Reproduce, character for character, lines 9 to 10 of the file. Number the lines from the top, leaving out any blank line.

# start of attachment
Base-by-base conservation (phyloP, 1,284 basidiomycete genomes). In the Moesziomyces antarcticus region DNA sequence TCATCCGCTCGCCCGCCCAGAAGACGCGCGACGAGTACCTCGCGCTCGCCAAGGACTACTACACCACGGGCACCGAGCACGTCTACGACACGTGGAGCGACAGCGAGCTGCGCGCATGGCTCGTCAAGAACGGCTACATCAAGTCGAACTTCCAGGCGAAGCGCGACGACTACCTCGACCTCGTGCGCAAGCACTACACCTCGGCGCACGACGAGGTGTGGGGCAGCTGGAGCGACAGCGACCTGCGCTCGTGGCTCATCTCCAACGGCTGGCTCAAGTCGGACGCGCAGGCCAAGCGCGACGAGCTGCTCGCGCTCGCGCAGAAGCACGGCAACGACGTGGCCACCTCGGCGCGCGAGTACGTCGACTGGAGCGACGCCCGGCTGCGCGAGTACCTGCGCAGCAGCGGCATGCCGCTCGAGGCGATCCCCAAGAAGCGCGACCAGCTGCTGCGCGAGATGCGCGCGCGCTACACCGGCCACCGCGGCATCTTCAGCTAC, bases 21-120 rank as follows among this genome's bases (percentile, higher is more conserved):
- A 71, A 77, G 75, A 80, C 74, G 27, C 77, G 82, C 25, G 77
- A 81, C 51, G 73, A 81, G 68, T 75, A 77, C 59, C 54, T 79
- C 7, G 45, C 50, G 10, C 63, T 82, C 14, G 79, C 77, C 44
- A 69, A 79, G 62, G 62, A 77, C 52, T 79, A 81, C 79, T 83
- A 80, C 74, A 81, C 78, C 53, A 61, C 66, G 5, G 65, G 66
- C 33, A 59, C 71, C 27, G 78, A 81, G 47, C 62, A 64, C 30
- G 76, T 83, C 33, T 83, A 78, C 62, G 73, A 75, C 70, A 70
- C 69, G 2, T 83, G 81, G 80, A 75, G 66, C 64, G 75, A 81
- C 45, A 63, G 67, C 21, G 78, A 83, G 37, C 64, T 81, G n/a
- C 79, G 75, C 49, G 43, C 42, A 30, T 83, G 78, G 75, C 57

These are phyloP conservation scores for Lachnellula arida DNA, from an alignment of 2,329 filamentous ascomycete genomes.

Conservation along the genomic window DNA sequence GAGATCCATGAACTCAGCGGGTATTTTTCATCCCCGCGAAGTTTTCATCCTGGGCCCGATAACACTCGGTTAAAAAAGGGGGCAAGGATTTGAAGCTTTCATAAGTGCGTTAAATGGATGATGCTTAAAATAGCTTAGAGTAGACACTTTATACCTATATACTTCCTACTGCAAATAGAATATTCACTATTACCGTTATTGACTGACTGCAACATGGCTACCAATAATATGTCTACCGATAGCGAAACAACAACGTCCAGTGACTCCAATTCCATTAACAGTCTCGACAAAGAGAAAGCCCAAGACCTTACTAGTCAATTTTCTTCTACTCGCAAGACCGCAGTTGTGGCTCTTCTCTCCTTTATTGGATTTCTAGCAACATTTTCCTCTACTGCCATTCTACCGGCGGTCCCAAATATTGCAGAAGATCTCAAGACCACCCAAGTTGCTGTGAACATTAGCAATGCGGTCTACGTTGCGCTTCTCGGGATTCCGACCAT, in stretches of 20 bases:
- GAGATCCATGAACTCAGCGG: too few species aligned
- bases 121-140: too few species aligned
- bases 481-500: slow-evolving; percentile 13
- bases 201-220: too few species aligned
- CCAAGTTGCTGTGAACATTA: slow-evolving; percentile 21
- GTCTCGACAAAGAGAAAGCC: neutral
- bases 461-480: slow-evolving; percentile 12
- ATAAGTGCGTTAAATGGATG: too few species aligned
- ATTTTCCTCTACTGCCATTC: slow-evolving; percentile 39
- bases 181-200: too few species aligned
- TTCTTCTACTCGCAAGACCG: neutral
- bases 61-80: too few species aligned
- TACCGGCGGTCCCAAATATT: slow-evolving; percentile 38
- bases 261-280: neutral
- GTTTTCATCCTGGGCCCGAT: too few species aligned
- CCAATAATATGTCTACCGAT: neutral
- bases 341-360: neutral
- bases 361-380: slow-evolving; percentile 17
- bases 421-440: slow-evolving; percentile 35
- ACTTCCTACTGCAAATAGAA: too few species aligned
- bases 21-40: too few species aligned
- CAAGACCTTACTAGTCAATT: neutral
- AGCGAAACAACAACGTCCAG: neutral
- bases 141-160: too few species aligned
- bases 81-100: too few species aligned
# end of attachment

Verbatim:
- C 69, G 2, T 83, G 81, G 80, A 75, G 66, C 64, G 75, A 81
- C 45, A 63, G 67, C 21, G 78, A 83, G 37, C 64, T 81, G n/a